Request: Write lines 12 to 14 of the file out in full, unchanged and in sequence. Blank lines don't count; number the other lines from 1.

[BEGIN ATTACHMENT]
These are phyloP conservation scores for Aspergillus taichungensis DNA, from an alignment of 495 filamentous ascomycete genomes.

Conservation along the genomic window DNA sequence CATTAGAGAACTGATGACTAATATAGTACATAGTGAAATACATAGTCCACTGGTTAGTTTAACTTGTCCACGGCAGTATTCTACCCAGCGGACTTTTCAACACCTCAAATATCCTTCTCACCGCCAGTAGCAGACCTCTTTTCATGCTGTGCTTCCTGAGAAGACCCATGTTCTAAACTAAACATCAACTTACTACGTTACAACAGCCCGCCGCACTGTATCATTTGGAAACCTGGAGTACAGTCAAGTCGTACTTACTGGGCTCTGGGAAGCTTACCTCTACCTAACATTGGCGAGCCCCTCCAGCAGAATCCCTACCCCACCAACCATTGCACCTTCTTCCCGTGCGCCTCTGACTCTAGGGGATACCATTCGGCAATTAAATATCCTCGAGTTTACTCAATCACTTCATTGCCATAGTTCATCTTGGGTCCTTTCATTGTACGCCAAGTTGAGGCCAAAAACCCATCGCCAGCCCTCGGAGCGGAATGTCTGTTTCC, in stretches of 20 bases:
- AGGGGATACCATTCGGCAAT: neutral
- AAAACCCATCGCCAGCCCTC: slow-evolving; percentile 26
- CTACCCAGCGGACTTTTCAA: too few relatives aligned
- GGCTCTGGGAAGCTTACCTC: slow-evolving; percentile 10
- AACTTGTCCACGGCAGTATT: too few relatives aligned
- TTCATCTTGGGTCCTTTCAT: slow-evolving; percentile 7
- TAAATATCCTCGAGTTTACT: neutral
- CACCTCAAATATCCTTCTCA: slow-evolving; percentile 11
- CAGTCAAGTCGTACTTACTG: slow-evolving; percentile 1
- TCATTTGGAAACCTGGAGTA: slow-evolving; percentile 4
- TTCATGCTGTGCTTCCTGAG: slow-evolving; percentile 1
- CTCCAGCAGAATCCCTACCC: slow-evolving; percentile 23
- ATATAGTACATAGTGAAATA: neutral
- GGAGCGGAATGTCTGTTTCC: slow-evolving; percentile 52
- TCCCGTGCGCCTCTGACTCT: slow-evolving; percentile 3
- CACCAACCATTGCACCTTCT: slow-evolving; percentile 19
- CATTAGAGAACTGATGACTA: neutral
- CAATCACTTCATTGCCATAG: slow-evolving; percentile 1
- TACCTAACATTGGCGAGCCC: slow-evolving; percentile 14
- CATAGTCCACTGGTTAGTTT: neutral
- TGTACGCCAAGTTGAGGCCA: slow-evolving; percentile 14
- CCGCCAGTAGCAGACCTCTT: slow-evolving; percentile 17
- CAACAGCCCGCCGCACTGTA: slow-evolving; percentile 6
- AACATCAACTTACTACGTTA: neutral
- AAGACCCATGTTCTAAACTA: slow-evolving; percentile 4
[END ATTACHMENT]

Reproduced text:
- TCATTTGGAAACCTGGAGTA: slow-evolving; percentile 4
- TTCATGCTGTGCTTCCTGAG: slow-evolving; percentile 1
- CTCCAGCAGAATCCCTACCC: slow-evolving; percentile 23